“Considering Canada’s leadership position in international climate finance negotiations, we were disappointed to see the budget’s failure to focus on the climate investments necessary to support the most vulnerable and marginalised. While it was positive to see the push for AI access and infrastructure, without more effectively leveraging Canada’s powerful pool of technical knowledge to develop impactful tech for good, we are undermining any chance of meeting critical climate goals.”
– Shivani Patel, COO, EWB Canada (See what our civil society partners had to say about this.)

For example, the budget highlights:

New humanitarian funding of $350 million over two years to the International Assistance Envelope, is welcomed. We applaud the additional spending, signalling an important step towards global humanitarian efforts, including in the capacity for infrastructural resilience in crisis-hit regions.

EWB Canada encourages the government to align this focus with the urgent need for increased resources to adequately address climate challenges, and involve engineers who are pivotal in deploying these funds efficiently and innovatively.


Where the budget is making significant strides is in the substantial investments aimed at enhancing housing affordability and infrastructure. The budget presents multiple opportunities for engineering innovations in construction technologies.

“This budget is a positive step for Canada’s engineering profession…The budget contains important new investments that aim to grow our economy in sectors where engineers play a leading role, like construction and artificial intelligence. We look forward to further consultation with the federal government on the implementation of these measures.”
– Gerard McDonald, CEO of Engineers Canada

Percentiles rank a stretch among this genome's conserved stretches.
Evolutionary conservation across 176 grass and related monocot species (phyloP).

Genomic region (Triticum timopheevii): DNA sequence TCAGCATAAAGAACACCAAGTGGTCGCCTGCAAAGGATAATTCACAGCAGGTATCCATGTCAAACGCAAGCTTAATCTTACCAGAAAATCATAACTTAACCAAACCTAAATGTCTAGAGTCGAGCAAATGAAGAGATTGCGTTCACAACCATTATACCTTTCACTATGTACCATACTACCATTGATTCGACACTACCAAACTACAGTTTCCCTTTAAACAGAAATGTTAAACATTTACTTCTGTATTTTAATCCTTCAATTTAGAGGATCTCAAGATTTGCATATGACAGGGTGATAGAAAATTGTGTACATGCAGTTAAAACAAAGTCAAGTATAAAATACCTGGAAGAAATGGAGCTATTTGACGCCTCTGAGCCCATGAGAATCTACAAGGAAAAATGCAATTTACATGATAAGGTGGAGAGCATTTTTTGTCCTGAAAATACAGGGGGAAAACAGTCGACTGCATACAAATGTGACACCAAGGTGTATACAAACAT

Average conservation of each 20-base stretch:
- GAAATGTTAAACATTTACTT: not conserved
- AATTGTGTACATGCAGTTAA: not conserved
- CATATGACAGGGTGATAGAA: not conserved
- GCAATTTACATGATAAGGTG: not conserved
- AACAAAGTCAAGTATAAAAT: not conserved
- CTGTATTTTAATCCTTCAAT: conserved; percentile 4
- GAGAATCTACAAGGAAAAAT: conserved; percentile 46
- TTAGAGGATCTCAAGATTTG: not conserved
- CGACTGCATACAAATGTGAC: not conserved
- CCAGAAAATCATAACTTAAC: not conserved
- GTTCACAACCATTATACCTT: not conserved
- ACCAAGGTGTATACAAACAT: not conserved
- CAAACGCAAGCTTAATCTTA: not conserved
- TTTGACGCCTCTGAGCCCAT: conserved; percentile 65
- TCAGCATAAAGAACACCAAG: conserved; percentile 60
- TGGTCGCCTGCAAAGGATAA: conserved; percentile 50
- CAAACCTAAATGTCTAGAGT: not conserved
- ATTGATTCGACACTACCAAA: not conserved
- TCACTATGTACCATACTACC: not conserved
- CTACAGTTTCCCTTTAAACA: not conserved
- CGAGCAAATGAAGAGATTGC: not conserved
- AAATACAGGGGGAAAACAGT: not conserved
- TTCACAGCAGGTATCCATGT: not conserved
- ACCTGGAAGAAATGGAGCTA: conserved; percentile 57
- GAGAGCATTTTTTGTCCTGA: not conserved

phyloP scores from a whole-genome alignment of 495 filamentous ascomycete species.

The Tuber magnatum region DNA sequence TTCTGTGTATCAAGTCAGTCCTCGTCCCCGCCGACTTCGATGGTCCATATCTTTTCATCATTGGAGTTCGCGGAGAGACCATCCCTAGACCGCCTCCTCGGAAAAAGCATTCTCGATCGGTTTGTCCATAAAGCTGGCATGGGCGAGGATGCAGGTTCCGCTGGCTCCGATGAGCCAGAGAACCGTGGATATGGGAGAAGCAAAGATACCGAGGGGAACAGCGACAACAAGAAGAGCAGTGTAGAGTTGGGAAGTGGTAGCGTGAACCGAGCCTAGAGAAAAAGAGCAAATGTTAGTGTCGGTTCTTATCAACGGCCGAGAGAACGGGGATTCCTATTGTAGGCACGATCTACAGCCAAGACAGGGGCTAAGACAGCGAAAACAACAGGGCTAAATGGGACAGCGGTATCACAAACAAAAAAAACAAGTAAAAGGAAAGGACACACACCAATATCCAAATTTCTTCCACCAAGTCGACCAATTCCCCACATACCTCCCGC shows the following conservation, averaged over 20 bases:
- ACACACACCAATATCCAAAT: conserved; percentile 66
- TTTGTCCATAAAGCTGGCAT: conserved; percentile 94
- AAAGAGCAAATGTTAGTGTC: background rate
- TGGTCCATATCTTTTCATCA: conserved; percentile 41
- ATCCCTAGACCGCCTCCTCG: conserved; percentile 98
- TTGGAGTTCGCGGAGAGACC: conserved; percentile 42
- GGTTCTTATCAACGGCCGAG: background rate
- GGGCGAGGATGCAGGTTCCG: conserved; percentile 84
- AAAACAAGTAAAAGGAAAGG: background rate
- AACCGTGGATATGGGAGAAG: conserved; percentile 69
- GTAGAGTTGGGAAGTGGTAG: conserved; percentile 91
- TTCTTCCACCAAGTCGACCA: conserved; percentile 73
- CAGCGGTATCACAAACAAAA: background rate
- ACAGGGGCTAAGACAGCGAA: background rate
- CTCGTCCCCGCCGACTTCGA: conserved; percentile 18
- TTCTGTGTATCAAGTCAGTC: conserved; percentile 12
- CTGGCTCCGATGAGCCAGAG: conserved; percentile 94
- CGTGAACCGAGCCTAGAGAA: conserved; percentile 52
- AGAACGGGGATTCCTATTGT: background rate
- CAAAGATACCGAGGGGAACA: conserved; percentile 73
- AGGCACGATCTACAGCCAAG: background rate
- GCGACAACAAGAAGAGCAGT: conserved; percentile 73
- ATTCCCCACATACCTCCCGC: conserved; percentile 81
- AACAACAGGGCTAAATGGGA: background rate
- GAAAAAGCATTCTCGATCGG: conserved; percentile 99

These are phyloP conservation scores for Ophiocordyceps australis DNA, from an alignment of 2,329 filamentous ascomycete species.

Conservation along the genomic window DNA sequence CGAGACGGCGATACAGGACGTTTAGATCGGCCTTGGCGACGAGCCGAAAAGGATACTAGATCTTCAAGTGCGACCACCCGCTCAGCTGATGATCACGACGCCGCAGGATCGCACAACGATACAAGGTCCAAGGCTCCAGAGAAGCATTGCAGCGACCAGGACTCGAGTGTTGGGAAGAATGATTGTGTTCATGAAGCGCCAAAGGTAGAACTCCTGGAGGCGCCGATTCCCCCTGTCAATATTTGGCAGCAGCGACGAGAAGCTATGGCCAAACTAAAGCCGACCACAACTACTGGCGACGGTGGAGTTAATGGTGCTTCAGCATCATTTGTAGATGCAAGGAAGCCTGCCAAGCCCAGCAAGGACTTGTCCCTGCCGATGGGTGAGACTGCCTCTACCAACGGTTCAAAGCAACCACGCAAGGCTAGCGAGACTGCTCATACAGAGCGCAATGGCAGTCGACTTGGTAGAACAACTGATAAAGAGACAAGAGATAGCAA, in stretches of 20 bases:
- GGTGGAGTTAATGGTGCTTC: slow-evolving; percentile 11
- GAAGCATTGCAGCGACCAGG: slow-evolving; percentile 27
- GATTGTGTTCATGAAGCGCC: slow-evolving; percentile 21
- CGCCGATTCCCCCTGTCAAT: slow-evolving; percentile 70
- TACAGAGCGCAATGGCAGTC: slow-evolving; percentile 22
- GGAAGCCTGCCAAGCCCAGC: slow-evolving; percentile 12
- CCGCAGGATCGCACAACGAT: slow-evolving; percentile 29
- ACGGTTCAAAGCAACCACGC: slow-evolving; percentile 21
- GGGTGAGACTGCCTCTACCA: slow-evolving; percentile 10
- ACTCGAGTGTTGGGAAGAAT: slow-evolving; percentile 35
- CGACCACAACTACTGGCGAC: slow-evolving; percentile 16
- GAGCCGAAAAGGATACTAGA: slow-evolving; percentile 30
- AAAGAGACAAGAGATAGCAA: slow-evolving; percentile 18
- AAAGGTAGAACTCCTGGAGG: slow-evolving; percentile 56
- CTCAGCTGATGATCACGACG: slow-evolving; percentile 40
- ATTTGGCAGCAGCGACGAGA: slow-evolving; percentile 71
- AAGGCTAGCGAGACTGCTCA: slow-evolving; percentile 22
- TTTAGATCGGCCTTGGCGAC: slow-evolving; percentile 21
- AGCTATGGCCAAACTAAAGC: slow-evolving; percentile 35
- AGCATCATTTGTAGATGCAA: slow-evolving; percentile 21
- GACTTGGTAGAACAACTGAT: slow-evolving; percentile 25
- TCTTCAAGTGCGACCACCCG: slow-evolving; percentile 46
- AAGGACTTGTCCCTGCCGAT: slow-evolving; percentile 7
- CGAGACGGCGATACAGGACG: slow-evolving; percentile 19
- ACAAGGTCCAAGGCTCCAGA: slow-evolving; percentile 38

This includes:

  • $15 billion in new loans through the Apartment Construction Loan Program to support over 30,000 new homes.
  • Public land acquisitions to facilitate housing projects.
  • $400 million to expedite the development of 12,000 new homes via the Housing Accelerator Fund.

Still, the housing sector is notorious for its significant contribution to the climate crisis. Its greenhouse gas emissions are second only to transportation, with energy inefficient housing lacking any substantial climate resiliency exacerbating these emissions. Despite a funding cut from the now inaccessible Greener Homes Grant, the new $800 million Canada Greener Homes Affordability Program presented in the budget aims to improve energy efficiency, particularly for lower-income households. We see that this more targeted approach means this lesser-funded program could still yield a greater impact than its more robust predecessor, and we are excited to see the potential it has.

Engineers will play a crucial role in integrating sustainable practices and modern construction technologies into these developments. This presents an important opportunity to address growing affordability and access concerns with the necessary climate resiliency that must be baked into every plan.

Research, Education, and the Engineering Profession

The budget additionally increases funding for Canada’s research ecosystem, particularly in engineering and technology sectors, which are instrumental in driving national productivity and innovation.

  • $2.6 billion in core research grant funding, scholarships, and fellowships.
  • $734 million for research infrastructure and institutes.

These investments, including the strengthening of the Natural Sciences and Engineering Research Council (NSERC) to support basic and applied research and enhancements to the SR&ED program and new tax incentives to foster research and development, will bolster the engineering sector’s capacity to lead advancements in AI, clean technology, and infrastructure development.

What’s Next

The 2024 Canadian Federal Budget presents the beginnings of a robust framework for technological and economic growth, with substantial investments in AI, climate action, housing, and research. As these sectors are intrinsically linked to engineering innovation, there is a critical need for engineers to collaborate closely with the government, not only in implementing these initiatives but also in future policy formulations.

By leveraging their expertise, engineers can ensure that Canada maximizes its technological and societal impact both domestically and internationally. This impact extends beyond our borders, as engineers play a pivotal role in addressing global challenges facing marginalized communities and the environment. As stewards of innovation, engineers can help spearhead initiations that support significant sustainable development and social equity worldwide.

Moving forward, it is imperative for the engineering community to engage proactively with governmental bodies to amplify Canada’s contributions to global challenges, aligning with national goals and international responsibilities. Through collaboration and innovation, Canada could lead the charge in creating an equitable future for all.